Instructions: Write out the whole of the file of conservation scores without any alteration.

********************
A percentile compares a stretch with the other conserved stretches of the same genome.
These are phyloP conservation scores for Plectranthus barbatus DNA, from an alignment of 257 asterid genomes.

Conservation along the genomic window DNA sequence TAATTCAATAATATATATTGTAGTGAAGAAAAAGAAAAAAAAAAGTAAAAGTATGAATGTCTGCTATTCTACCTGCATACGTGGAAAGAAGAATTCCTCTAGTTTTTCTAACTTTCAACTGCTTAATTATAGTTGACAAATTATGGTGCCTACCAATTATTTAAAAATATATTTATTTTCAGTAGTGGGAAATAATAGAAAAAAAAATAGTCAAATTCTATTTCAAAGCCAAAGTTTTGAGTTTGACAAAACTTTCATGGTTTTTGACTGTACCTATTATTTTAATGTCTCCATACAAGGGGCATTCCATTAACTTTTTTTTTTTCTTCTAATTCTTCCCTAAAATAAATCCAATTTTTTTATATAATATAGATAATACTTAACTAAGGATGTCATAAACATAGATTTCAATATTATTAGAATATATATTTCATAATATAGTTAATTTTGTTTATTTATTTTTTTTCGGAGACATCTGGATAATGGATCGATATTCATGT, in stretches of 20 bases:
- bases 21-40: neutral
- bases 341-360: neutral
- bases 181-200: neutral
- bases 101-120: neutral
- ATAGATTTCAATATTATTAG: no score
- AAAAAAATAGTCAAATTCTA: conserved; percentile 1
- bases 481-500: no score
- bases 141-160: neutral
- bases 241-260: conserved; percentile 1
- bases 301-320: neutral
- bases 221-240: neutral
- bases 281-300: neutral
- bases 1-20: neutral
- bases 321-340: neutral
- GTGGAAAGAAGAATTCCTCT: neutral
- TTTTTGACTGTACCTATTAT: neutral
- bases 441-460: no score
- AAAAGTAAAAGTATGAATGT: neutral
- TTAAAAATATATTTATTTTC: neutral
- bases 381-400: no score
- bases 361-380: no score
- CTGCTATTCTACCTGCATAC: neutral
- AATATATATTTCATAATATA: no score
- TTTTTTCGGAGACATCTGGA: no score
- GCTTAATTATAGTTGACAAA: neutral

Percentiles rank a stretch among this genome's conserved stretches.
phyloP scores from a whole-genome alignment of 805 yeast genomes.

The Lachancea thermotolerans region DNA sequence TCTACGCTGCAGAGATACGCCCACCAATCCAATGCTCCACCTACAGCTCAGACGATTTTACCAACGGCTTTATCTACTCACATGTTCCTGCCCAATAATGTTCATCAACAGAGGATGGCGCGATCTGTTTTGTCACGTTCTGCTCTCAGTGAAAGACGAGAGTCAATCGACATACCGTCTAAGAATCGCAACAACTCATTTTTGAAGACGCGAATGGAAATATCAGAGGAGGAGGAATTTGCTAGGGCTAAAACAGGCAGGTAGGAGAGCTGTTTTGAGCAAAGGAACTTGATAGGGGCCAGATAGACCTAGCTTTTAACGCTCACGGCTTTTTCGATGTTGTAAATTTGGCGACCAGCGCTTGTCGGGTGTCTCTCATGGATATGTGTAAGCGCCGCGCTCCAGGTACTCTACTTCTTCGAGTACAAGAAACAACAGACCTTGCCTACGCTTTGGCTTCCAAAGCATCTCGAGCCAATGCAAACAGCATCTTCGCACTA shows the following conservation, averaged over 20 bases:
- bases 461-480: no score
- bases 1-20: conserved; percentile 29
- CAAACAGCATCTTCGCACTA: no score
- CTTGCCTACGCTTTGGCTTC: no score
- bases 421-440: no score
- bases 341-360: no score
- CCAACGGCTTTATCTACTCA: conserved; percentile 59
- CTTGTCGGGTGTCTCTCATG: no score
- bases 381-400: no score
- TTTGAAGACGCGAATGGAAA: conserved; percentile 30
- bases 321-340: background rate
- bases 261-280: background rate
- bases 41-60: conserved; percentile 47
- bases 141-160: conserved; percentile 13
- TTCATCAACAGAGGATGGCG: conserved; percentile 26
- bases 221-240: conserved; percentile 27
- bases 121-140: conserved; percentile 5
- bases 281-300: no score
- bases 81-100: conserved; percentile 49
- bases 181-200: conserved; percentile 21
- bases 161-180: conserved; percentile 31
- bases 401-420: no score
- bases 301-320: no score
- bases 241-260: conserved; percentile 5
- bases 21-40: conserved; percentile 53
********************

A percentile compares a stretch with the other conserved stretches of the same genome.
These are phyloP conservation scores for Plectranthus barbatus DNA, from an alignment of 257 asterid genomes.

Conservation along the genomic window DNA sequence TAATTCAATAATATATATTGTAGTGAAGAAAAAGAAAAAAAAAAGTAAAAGTATGAATGTCTGCTATTCTACCTGCATACGTGGAAAGAAGAATTCCTCTAGTTTTTCTAACTTTCAACTGCTTAATTATAGTTGACAAATTATGGTGCCTACCAATTATTTAAAAATATATTTATTTTCAGTAGTGGGAAATAATAGAAAAAAAAATAGTCAAATTCTATTTCAAAGCCAAAGTTTTGAGTTTGACAAAACTTTCATGGTTTTTGACTGTACCTATTATTTTAATGTCTCCATACAAGGGGCATTCCATTAACTTTTTTTTTTTCTTCTAATTCTTCCCTAAAATAAATCCAATTTTTTTATATAATATAGATAATACTTAACTAAGGATGTCATAAACATAGATTTCAATATTATTAGAATATATATTTCATAATATAGTTAATTTTGTTTATTTATTTTTTTTCGGAGACATCTGGATAATGGATCGATATTCATGT, in stretches of 20 bases:
- bases 21-40: neutral
- bases 341-360: neutral
- bases 181-200: neutral
- bases 101-120: neutral
- ATAGATTTCAATATTATTAG: no score
- AAAAAAATAGTCAAATTCTA: conserved; percentile 1
- bases 481-500: no score
- bases 141-160: neutral
- bases 241-260: conserved; percentile 1
- bases 301-320: neutral
- bases 221-240: neutral
- bases 281-300: neutral
- bases 1-20: neutral
- bases 321-340: neutral
- GTGGAAAGAAGAATTCCTCT: neutral
- TTTTTGACTGTACCTATTAT: neutral
- bases 441-460: no score
- AAAAGTAAAAGTATGAATGT: neutral
- TTAAAAATATATTTATTTTC: neutral
- bases 381-400: no score
- bases 361-380: no score
- CTGCTATTCTACCTGCATAC: neutral
- AATATATATTTCATAATATA: no score
- TTTTTTCGGAGACATCTGGA: no score
- GCTTAATTATAGTTGACAAA: neutral

Percentiles rank a stretch among this genome's conserved stretches.
phyloP scores from a whole-genome alignment of 805 yeast genomes.

The Lachancea thermotolerans region DNA sequence TCTACGCTGCAGAGATACGCCCACCAATCCAATGCTCCACCTACAGCTCAGACGATTTTACCAACGGCTTTATCTACTCACATGTTCCTGCCCAATAATGTTCATCAACAGAGGATGGCGCGATCTGTTTTGTCACGTTCTGCTCTCAGTGAAAGACGAGAGTCAATCGACATACCGTCTAAGAATCGCAACAACTCATTTTTGAAGACGCGAATGGAAATATCAGAGGAGGAGGAATTTGCTAGGGCTAAAACAGGCAGGTAGGAGAGCTGTTTTGAGCAAAGGAACTTGATAGGGGCCAGATAGACCTAGCTTTTAACGCTCACGGCTTTTTCGATGTTGTAAATTTGGCGACCAGCGCTTGTCGGGTGTCTCTCATGGATATGTGTAAGCGCCGCGCTCCAGGTACTCTACTTCTTCGAGTACAAGAAACAACAGACCTTGCCTACGCTTTGGCTTCCAAAGCATCTCGAGCCAATGCAAACAGCATCTTCGCACTA shows the following conservation, averaged over 20 bases:
- bases 461-480: no score
- bases 1-20: conserved; percentile 29
- CAAACAGCATCTTCGCACTA: no score
- CTTGCCTACGCTTTGGCTTC: no score
- bases 421-440: no score
- bases 341-360: no score
- CCAACGGCTTTATCTACTCA: conserved; percentile 59
- CTTGTCGGGTGTCTCTCATG: no score
- bases 381-400: no score
- TTTGAAGACGCGAATGGAAA: conserved; percentile 30
- bases 321-340: background rate
- bases 261-280: background rate
- bases 41-60: conserved; percentile 47
- bases 141-160: conserved; percentile 13
- TTCATCAACAGAGGATGGCG: conserved; percentile 26
- bases 221-240: conserved; percentile 27
- bases 121-140: conserved; percentile 5
- bases 281-300: no score
- bases 81-100: conserved; percentile 49
- bases 181-200: conserved; percentile 21
- bases 161-180: conserved; percentile 31
- bases 401-420: no score
- bases 301-320: no score
- bases 241-260: conserved; percentile 5
- bases 21-40: conserved; percentile 53